By Benjamin Martin-Henry on June 3rd, 2021
Cross-border commercial property investment by Chinese firms has been on the wane since China’s government implemented curbs on capital outflows in 2017, and there’s no indication that these capital controls are going to be lifted any time soon.
The charts below show just how significant the impact on overseas investment has been. Between 2015 and 2017, mainland Chinese investors deployed just over $91 billion into income-producing commercial real estate globally. Over the subsequent three years the outlay dived to just under $35 billion.
Declines were not limited to just a handful of countries as all regions worldwide registered dramatic falls in investment activity from Chinese companies. Still, the countries which had previously seen the highest levels of direct acquisitions experienced the most significant falls.
Commercial property investment in the U.S. went from a high of $18 billion in 2016 to just $727 million in 2019. In the U.K., direct acquisitions had spiked to $6 billion in 2017 but dwindled to $617 million in 2019. Rounding out the top three destinations for Chinese commercial property investment is Australia. Here, Chinese investment peaked in 2015 at $2.5 billion before tumbling to less than $700 million in 2019. (This analysis excludes acquisitions in Hong Kong.)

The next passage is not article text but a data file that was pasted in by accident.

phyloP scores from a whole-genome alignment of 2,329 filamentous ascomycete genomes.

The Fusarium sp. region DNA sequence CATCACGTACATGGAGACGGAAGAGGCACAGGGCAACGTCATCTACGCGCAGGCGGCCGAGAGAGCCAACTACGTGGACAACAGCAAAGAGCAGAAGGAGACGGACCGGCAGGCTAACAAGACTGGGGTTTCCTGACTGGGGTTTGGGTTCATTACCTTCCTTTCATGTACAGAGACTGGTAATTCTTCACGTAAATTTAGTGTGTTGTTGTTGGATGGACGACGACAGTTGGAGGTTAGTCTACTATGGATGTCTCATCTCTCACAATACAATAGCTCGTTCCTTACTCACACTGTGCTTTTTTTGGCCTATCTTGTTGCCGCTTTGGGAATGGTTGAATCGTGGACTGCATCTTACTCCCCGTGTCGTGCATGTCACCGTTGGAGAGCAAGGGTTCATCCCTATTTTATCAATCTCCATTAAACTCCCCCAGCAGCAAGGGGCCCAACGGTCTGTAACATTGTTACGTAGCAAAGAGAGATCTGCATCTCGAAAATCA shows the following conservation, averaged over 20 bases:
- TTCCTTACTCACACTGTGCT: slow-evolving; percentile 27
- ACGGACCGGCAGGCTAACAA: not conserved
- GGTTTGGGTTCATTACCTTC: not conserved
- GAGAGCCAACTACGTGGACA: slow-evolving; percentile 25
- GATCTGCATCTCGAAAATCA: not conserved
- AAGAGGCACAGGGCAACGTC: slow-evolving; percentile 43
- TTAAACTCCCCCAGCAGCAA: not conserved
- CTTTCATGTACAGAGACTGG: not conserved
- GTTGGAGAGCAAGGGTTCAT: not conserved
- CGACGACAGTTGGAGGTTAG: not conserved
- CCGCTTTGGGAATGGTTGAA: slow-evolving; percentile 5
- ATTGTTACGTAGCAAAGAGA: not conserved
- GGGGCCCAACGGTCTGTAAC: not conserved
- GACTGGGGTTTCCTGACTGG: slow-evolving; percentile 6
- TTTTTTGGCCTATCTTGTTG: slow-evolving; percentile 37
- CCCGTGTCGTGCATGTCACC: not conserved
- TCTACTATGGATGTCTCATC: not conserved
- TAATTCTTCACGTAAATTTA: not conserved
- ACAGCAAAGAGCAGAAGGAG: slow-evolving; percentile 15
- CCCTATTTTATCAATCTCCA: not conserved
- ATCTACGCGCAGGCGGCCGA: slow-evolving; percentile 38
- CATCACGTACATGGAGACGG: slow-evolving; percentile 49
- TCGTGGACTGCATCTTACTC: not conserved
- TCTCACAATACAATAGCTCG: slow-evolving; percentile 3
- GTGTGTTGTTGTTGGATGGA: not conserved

Over the last few years, China has been entangled in trade wars with several traditional investment destinations for Chinese players, which may have been detrimental to commercial real estate flows. However, given that Chinese cross-border investment had been declining significantly prior to these skirmishes, it is clear they are not the root cause.
One significant acquisition that is in the pipeline is by Chinese sovereign wealth fund CIC. The government-owned entity wants to purchase a larger interest in Sydney’s Grosvenor Place office tower; the deal is awaiting approval from Australian regulators.
© Real Capital Analytics
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